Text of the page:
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Flipping the Promissory Note – The Legal Relationships, Consequences of the IBRC Liquidation and how it was done.

Irish Bank Resolution Corporation Act 2013

08 February 2013

1. What was the Promissory Note?

The promissory note was an obligation created by the Irish State in favour of IBRC. It was a unilateral promise by the State to pay IBRC the sum of €30.6bn plus interest, in instalments between March 2011 and March 2031. The €3.1bn payment scheduled for March 2013 would have been the State’s third payment on the promissory note to IBRC. When interest on the capital amount of the promissory note is taken into account, the total projected payments from the State to IBRC to March 2031 would have been €47.9bn.

2. Why did the State give a Promissory Note to IBRC?

The requirement for the promissory note arose from the capital inadequacy of Anglo Irish Bank Corporation plc and Irish Nationwide Building Society. Neither institution was capable of funding itself in the markets, via deposits or through Central Bank funding against eligible collateral.

Accordingly, each institution borrowed money on an emergency basis from the Central Bank of Ireland in order to repay depositors and bondholders, under a scheme known as Exceptional Liquidity Assistance (ELA). IBRC was formed in 2011 as the institution comprised of the former Anglo Irish Bank Corporation plc and Irish Nationwide Building Society. Today IBRC’s liabilities are predominantly liabilities to the Central Bank of Ireland accrued under the ELA programme. By the end of 2011 these liabilities were approximately €40.1bn.

These ELA advances addressed the liquidity issues faced by IBRC but did not address its capital adequacy. Therefore, in order to address this, the State issued a promissory note to IBRC. The State used a promissory note because the State could not borrow the funds at reasonable rates in the market.

3. Where did The Central Bank of Ireland get money to lend to IBRC?

It didn’t. The Central Bank of Ireland, like all other Eurozone national central banks, is a component of the Eurosystem, which is the monetary authority of the Eurozone. Part of the role of the Eurosystem is the supply of liquidity (i.e. cash) to Eurosystem banks. The injection of liquidity in this way is referred to as a “refinancing operation” and is conducted on a decentralised basis by the national central banks. The ELA funding was provided by the Central Bank to IBRC under its powers pursuant to the Central Bank Act 1942 [1], which powers are subject to the restrictions set out in the EU Treaty [2] and the European Central Bank Statute. [3]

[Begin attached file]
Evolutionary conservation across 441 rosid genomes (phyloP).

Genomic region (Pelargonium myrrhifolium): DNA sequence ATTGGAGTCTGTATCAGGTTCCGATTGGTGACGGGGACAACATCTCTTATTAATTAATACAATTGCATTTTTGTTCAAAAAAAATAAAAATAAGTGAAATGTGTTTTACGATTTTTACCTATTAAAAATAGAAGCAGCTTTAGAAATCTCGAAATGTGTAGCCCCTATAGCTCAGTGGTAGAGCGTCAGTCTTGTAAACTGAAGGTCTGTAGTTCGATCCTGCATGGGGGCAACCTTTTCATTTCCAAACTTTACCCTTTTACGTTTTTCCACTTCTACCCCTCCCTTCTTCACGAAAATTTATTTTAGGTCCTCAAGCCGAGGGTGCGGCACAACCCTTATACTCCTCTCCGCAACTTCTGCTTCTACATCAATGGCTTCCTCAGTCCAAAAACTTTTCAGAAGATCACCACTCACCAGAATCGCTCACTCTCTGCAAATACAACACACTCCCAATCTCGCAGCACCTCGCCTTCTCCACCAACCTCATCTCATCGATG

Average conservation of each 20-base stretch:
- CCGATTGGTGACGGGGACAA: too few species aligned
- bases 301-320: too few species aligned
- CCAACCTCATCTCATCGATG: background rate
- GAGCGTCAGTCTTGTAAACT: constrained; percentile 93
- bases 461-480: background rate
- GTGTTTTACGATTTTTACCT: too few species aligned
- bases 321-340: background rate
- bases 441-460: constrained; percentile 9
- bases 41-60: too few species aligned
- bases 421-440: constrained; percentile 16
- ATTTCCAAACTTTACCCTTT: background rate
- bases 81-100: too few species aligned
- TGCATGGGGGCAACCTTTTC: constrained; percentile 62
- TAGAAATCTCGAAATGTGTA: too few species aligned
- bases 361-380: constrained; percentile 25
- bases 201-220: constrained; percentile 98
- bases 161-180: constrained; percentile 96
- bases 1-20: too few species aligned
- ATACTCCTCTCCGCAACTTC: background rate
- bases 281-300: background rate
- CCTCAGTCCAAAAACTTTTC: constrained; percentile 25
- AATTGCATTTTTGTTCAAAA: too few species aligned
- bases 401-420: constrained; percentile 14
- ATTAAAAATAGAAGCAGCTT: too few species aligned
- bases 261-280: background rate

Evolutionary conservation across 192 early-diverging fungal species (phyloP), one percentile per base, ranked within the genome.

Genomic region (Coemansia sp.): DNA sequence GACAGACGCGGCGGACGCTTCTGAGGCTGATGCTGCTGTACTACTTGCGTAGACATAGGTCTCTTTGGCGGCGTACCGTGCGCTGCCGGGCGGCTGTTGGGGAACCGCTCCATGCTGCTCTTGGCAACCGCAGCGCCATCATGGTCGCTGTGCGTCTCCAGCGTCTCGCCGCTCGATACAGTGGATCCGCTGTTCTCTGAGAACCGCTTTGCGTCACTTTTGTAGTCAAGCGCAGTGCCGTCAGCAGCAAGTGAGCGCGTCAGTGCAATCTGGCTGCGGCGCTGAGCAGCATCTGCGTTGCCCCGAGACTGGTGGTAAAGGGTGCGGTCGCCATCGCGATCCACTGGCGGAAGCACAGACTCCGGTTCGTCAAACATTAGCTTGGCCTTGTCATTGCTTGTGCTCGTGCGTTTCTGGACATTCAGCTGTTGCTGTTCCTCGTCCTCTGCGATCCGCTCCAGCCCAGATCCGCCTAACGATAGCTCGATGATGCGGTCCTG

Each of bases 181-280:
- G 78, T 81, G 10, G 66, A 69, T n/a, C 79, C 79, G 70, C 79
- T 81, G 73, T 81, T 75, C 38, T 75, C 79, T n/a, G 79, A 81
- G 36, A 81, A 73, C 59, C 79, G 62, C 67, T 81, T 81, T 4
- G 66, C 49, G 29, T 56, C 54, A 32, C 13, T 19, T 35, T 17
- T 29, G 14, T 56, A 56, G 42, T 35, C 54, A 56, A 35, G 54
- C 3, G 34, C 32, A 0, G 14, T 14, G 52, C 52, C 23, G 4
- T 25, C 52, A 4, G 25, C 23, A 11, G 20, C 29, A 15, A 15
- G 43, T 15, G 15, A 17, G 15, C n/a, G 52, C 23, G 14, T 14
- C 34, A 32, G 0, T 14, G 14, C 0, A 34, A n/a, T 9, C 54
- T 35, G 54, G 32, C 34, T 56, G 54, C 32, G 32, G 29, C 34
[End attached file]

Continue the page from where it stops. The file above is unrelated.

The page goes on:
Pursuant to these legal provisions, the Central Bank created money, which money was then advanced to IBRC as part of its ELA programme. IBRC is obliged to repay such ELA advances to the Central Bank of Ireland and, as security for the ELA advances, IBRC charged all of its assets and undertaking to the Central Bank of Ireland.

On receipt of repayments of ELA, the Central Bank of Ireland should simply cancel the money it has previously created. This process is known as “sterilisation” and exists to counter the inflationary consequences of money creation.

4. What role has the ECB?

If national central banks were free to provide ELA without a system of checks and balances, they could be tempted to do so without restraint, creating inflationary pressures and devaluing the euro. Accordingly, the ECB has powers under its Statute to restrict the money creation activities of the national central banks.

In summary, the ECB must be consulted when ELA is issued by a national central bank and it will assess whether or not the proposal to provide ELA interferes with the ECB’s broad monetary policy stance. Therefore, it is likely that ECB approval was obtained in relation to the provision of ELA by the Central Bank of Ireland to IBRC.

ELA is not long term funding. It is usually repayable over very short periods (weeks or months). Therefore it needs to be refinanced and rolled over regularly. Accordingly if a State or national central bank does something which is contrary to ECB policy, the ECB could object to the continued provision of ELA by that national central bank.

5. Why liquidate IBRC?

In return for the ELA, IBRC charged of all its assets to the Central Bank of Ireland. One of those assets was the right to call on the promissory note given by the State to IBRC.

The liquidation of IBRC means that the Central Bank of Ireland, pursuant to the charge given to it by IBRC, became the beneficial owner of the promissory note.

Section 17 of the Irish Bank Resolution Corporation Act 2013, passed on 7 February 2013, gave the Minister power to redeem and cancel any of the Minister’s obligations to the Central Bank of Ireland (i.e. the promissory note) in return for the issue of securities at an interest rate and with such conditions regarding repayment as the Minister sees fit.